“You hear son jarocho in L.A., in Mexico and everywhere,” says Alfredo. “The reason is the rhythm is very attractive and it’s easy to make the sound rich and adapt it, which is really great. But a lot of people are doing that. I want people to understand that there is more than just son jarocho. The rest of the music is also important – like son huasteco and son tabasceno…Son tabasceno is close to son jarocho in rhythm and it’s very danceable. In Tabasco, they dance to it with flutes and drums. The Indians and some mestizos use the flute.”
I gazed at other instruments he had assembled in clusters on the bed and noticed still more instruments peeking out from closets and poised on shelves. “I’ve been collecting instruments my whole life. My instruments are my babies,” says the youthful, 51-year old musician. “I have families of instruments and each family corresponds to a different place in my country, and of course, each state has a different type of weather and (that weather influences) the kind of wood they use to make the instruments.” He picked up another type of guitar. “This instrument is very delicate, for example, and the wood is from a tropical climate. It’s a very typical wood of Michoacan – ojole paharito.”
Each regional son has its particular character, but that character is not rigid but rather in a state of flux, according to Dr. Timothy Harding, Professor of Latin American Studies, retired from Cal. State Northridge. “There are similarities in all the regions and (one is that) the son tends to have a six-eight rhythm,” says Dr. Harding. “But the most well known son from Veracruz is La Bamba and it’s in four-four or two-four rhythm. In Veracruz, you have a lot of pieces that are in two-four because Veracruz has a very strong African influence. And in the Northeast region of Mexico, called La Huasteca, there’s a style that (has) a violin as its lead instrument and the two accompanying instruments are types of guitars; one is an eight string large baritone-sounding guitar and the other one is a small five string guitar used for chords. I don’t mention a harp, but in certain parts of La Huasteca they have a harp. The (mariachi ensembles) in Jalisco, around Guadalajara, have the same basic things; the violins are the lead. Nowadays you hear the trumpet, but that’s a modern invention. Traditionally, it was violins – two or three violins playing in harmony instead of just one. And (originally) the harp played the bass and treble, and then you had two different kinds of guitar-like instruments. But as it’s evolved, the harp has kind of died away and there are only a few mariachis that still use harp.”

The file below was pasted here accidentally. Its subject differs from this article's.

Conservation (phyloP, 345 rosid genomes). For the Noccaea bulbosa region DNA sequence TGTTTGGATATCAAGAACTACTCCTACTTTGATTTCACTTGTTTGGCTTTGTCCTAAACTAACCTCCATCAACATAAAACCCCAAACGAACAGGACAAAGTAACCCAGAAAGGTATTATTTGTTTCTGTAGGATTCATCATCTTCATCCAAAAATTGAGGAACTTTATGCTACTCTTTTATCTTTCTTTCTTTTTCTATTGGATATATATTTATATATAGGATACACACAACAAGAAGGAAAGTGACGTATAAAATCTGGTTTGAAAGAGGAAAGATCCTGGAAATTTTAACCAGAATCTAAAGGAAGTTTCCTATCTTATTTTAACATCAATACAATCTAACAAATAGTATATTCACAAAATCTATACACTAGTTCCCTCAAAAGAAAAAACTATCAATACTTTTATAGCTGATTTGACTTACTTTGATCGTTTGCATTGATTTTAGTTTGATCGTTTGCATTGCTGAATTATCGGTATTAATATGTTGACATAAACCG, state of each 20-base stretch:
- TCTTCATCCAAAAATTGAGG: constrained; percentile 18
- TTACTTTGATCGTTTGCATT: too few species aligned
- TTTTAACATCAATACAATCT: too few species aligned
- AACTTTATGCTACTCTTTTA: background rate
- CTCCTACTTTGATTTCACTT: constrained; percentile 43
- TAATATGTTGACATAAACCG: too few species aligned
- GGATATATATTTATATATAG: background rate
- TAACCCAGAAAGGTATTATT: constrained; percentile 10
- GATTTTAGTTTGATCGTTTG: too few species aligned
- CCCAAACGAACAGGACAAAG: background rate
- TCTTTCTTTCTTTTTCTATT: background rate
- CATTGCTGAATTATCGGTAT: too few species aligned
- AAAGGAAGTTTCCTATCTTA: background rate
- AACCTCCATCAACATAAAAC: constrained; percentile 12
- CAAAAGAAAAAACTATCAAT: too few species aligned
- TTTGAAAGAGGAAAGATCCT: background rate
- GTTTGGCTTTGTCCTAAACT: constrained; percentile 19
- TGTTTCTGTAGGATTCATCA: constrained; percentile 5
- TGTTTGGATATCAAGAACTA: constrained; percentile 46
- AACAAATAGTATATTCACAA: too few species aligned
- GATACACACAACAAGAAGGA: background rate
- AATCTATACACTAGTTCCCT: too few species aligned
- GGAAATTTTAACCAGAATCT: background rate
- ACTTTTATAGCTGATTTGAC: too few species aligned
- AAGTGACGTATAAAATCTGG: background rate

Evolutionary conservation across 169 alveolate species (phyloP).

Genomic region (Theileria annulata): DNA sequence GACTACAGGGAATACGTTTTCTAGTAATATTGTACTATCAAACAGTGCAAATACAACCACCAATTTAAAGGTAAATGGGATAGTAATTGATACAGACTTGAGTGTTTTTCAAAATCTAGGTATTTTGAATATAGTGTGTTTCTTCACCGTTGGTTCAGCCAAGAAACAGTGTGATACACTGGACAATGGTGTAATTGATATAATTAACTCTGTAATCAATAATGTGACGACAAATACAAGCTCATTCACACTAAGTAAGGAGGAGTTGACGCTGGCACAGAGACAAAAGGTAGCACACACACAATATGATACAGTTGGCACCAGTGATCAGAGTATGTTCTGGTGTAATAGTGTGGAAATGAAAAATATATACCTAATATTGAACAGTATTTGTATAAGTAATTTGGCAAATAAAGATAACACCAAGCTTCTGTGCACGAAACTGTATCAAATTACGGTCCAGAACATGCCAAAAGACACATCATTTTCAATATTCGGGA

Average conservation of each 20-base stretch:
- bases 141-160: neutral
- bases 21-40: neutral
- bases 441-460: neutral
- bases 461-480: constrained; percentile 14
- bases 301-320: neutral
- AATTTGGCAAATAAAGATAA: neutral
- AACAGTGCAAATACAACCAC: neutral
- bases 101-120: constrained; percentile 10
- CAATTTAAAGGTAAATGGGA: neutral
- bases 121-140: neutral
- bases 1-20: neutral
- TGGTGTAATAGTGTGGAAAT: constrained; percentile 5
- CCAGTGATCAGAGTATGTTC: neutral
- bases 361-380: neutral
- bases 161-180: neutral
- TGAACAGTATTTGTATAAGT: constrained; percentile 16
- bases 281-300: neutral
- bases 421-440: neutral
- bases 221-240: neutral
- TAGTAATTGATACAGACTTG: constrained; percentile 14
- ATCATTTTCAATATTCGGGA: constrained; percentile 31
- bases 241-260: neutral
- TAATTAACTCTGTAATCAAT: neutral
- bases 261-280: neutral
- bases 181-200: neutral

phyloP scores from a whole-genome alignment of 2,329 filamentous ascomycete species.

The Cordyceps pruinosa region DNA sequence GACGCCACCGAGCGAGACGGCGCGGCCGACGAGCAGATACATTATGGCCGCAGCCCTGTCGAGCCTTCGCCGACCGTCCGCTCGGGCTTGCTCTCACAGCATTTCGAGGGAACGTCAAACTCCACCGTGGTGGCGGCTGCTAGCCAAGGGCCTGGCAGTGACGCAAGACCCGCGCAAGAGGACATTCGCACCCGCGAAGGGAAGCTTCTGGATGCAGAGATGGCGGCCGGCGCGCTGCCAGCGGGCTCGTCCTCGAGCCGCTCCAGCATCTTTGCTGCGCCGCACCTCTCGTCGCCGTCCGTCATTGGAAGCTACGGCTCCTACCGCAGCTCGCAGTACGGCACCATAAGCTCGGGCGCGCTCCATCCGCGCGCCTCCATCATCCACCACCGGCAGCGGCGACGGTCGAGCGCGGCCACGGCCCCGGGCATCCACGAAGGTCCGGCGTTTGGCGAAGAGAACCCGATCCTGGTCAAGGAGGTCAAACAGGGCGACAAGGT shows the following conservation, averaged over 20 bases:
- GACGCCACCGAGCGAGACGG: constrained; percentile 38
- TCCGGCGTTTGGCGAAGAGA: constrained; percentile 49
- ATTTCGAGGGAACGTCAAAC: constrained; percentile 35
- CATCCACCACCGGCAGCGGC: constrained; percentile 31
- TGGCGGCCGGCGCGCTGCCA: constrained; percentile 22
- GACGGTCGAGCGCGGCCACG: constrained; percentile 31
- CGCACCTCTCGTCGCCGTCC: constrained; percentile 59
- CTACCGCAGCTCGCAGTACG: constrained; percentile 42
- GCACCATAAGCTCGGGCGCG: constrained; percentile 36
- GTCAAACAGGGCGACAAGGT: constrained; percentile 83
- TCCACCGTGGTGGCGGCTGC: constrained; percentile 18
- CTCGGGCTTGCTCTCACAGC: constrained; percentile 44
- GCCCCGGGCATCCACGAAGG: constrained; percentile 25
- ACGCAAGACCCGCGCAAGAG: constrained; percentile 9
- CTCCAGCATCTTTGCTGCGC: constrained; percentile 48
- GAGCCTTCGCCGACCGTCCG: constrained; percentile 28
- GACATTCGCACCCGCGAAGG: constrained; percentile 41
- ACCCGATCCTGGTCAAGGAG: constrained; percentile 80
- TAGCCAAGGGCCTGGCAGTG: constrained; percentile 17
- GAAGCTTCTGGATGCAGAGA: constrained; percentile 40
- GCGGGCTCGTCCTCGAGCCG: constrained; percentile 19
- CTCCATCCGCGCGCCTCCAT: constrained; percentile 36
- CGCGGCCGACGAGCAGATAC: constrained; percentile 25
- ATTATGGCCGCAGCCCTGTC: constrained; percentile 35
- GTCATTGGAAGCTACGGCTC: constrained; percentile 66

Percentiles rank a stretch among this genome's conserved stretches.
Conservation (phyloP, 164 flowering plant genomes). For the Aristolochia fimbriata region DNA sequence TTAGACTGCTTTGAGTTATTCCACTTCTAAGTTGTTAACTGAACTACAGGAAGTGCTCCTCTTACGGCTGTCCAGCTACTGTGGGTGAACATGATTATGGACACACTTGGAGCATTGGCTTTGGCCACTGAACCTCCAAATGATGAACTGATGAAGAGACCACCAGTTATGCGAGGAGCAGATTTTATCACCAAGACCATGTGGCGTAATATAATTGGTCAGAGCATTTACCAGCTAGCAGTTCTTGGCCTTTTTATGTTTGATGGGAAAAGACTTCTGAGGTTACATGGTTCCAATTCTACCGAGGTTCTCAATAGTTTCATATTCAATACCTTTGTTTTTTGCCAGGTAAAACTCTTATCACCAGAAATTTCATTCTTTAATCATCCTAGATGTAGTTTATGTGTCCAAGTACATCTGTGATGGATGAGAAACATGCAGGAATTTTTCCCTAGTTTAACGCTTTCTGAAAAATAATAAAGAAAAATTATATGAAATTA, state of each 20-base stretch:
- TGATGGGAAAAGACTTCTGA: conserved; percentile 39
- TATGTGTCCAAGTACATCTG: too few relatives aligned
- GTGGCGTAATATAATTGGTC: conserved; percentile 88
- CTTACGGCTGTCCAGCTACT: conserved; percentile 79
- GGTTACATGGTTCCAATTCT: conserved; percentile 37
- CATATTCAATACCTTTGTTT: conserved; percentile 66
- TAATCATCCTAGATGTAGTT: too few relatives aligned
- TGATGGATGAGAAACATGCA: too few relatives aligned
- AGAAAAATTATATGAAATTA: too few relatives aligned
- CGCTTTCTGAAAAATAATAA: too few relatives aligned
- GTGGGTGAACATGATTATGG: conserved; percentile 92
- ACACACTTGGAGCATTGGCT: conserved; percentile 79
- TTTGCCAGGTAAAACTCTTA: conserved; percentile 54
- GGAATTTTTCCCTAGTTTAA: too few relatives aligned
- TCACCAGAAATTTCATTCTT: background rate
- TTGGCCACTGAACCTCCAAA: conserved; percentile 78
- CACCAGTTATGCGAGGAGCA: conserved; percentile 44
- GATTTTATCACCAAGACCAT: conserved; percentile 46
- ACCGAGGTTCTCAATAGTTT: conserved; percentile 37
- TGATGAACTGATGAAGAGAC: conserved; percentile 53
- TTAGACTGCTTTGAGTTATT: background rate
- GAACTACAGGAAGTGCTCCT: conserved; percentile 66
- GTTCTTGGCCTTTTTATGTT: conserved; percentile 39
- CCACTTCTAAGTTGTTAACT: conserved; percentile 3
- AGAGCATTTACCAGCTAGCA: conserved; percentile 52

One important element of the son missed by listeners who don’t understand Spanish is improvisational rhyming. With Spanish origins, this poetic tradition took on regional variations in the New World. Rhyme schemes differ in the quintilla, quarteta, terceta, sexteta and so on. Alfredo Lopez studied this art of the versador in Mexico with the acclaimed Adrian Nieto. “It’s very complex to rhyme decimas, for example. It rhymes the first with the third, the first with the fifth, the first with the seventh, the second with the fourth, and the second with the sixth…If you go to an area and (perform without using the traditional) rhyme scheme, people will say you don’t know how to do it right – ‘No es versador.‘ In La Huasteca we have a contest between bands of their versadors…It’s very tough because it’s not just (putting together) words but responding to the other guy…It’s not a confrontation in a bad way, but a way of creating something new together.”